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Ashby Monk, Ph.D., executive director of the Global Projects Center at Stanford University and a senior research associate at the University of Oxford, has been blogging about sovereign and pension funds since 2008. 

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Fascinating Roundtable in Cape Town

March 05, 2012 at 3:00 AM EST

The Institutional Investor Africa Sovereign Funds Roundtable in Cape Town is now over, and I’m happy to report that it was indeed worth the 26 hours of flight time – no joke – it took me to get home (via Johannesburg, 2; New York, 16.5; and Los Angeles, 6.5; to San Francisco, 1). The topics ranged from the challenges facing African countries looking to establish new SWFs to the opportunities and practicalities of investing in Africa. I left with a stack of notes so high that neither a staple nor a paper clip could contain the sheer volume of wisdom I felt obliged to write down (I resorted to one of those binder clip things). Anyway, all credit to Stephen Glover and the II team for putting on a truly enjoyable event. With over thirty African institutional investors (and plenty more non-African funds) in the room, we really got a unique sense for how these investors differ in their thinking from their Western peers.

For example, most of the African funds seemed to reject the idea of using a Norway-style model for a sovereign fund simply because the (Norwegian) notion of investing all the country’s wealth abroad was anathema. The African investors were acutely aware that their countries remain capital starved and those local funds could spur local development by investing, well, locally. Some individuals went so far as to say that African funds should be willing to give up some returns in order to drive development objectives. As one individual said, “We need to rethink the business of investing; Africa is different.”

The Western investors in the room were a bit less enthusiastic about this approach; viewing it as a ‘have-your-cake-and-eat-it-too’ situation. As one CIO warned, it’s hard enough to make financial returns; if you add social returns into the mix you may wind up achieving neither. This individual suggested that the correct thing to do would be to maximize financial returns with a view to generating as much capital as possible; the surplus of which could then be returned to the politicians to spend on social projects. So the western advice here was clear: Leave the social stuff to the politicians; use the pension or sovereign fund to increase the pool of capital you have; the more you inject politics into finance, the more you dilute financial performance.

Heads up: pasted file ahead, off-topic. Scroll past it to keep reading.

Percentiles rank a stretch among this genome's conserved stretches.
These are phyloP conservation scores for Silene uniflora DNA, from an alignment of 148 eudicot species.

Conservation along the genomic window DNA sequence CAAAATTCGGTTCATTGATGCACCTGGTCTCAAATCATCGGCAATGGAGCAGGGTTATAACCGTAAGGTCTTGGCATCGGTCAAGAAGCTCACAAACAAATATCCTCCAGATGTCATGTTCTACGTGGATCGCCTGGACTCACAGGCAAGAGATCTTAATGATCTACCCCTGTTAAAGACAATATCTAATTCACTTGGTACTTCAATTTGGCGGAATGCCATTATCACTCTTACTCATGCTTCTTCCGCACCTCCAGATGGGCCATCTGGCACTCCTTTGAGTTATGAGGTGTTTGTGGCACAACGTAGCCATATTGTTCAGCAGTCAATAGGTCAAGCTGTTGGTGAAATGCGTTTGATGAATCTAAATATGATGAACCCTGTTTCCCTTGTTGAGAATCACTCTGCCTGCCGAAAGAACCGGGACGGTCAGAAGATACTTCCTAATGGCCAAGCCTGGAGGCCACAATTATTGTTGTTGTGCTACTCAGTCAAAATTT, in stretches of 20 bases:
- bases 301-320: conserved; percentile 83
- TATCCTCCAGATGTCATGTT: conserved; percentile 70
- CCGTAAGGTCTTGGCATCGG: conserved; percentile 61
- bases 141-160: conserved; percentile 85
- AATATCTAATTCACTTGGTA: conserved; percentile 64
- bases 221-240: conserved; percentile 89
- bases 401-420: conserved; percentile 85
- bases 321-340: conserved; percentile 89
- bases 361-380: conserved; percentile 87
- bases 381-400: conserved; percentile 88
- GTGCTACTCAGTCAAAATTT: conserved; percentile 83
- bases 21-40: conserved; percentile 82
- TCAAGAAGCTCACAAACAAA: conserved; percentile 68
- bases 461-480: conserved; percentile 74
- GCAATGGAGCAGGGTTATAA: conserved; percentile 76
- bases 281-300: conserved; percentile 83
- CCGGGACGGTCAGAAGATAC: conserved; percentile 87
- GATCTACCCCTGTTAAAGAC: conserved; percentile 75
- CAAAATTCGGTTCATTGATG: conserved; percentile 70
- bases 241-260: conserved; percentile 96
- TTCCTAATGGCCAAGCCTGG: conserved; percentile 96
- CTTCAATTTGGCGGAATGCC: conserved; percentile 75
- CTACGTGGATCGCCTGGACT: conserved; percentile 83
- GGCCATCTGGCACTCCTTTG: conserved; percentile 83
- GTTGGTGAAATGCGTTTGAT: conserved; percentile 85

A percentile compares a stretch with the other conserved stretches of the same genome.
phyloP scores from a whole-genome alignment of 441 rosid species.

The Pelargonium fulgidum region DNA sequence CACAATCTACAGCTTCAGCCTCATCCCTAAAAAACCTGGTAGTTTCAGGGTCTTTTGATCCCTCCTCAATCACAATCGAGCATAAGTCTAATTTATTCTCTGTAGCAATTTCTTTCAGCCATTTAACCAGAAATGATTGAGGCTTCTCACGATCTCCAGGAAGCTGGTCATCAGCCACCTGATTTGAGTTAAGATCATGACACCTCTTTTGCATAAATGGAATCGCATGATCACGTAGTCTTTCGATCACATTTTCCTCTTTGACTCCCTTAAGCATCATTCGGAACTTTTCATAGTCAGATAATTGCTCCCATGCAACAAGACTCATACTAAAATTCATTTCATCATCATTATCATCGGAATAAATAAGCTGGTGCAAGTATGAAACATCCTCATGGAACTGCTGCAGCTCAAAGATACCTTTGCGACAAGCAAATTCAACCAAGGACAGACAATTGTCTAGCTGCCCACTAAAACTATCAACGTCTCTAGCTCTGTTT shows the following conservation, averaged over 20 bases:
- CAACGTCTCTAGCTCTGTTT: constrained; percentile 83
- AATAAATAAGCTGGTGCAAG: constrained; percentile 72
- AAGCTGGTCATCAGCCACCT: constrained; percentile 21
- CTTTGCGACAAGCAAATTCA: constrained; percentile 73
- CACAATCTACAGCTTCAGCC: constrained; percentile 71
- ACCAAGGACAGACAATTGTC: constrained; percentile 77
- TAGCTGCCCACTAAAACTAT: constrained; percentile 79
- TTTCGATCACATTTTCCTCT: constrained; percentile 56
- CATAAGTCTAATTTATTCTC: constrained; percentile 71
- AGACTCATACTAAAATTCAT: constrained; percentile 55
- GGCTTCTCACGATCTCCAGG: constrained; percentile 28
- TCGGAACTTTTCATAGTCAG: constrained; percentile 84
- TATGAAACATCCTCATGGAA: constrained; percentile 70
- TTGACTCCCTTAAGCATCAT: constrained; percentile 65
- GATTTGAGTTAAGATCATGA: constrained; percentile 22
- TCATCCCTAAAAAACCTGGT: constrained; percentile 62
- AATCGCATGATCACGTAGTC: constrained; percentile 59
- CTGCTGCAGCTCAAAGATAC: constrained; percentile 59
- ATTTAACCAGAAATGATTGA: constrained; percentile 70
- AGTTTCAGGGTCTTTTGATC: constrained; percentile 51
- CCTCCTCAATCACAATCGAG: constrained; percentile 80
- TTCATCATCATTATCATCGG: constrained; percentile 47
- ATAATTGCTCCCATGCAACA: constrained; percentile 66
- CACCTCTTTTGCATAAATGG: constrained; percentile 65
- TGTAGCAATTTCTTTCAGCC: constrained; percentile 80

At first glance, it would seem the two positions are irreconcilable. But are they really? Maybe the mix of altitude, caffeine, and incessant white noise has me thinking crazy thoughts, but I think there may be a way to do it. Consider the likes of AP6 in Sweden or Mubadala in Abu Dhabi or Temasek in Singapore; all have tried to integrate commercial and development objectives in creative ways. We can also draw inspiration from the Emerging Manager Programs at US public pension funds or the home bias on display in Latin America; sponsors everywhere are in fact trying – some more successfully than others – to bring some limited extra-financial objectives into harmony with financial objectives.

Back to Africa: All seemed to agree that pensions and sovereigns should not be used as political tools or be politicized in their investment decisions. And that’s a great start, because it offers a small window of opportunity to design a governance model and investment strategy that could, in theory at least, marry commercial objectives with some limited set of development objectives. Here’s what I have in mind: The sponsor of the fund could dictate some well-defined (!) socially beneficial constraints that could then be operationalized and implemented by a fund on a purely commercial basis. In other words, you provide a sophisticated and autonomous team with a mandate to invest (for profit) in industries and areas where the most development impact can be had, such as infrastructure, agriculture, or private equity. You don’t leave the fund with discretion as to deciding what the social objectives of the fund are; you keep the fund focused entirely on commercial stuff (by assessing performance and compensating staff based on financial returns) but you set social and developmental constraints that guide their behavior.

Perhaps that’s the happy medium that would work in the African context? It’s got the mission clarity and profit focus at the level of the management that I think investment professionals require to do their jobs well, but it’s also got some development objectives at the level of the government. Mmmm. This cake that I have also tastes good...

Comment
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It seems to me that you are suggesting a sort of positive listing approach.
Instead of excluding from the SWF's investment scope some companies (like the Norwegian GPFG Ethical Guidelines do), you are suggesting establishing what are the (pro-development) sectors in which the Fund's investments should be made.
I'd appreciate your comments on this sort of Guidelines
Thanks,
Anna

Jan 02 2014 at 11:29 AM EST

Anna Viterbo
 

Hello Ashby! Thanks for sharing that ideas from African institutional investors. Truly, it seems that the Mubadala model could fit fine between the two extremes.
It's also good to hear from you that they are commited to avoid political intervention in SWFs decisions...whenever it is possible I should say...
bye and thanks again,
Javier

Mar 23 2012 at 8:07 PM EST

Javier Capapé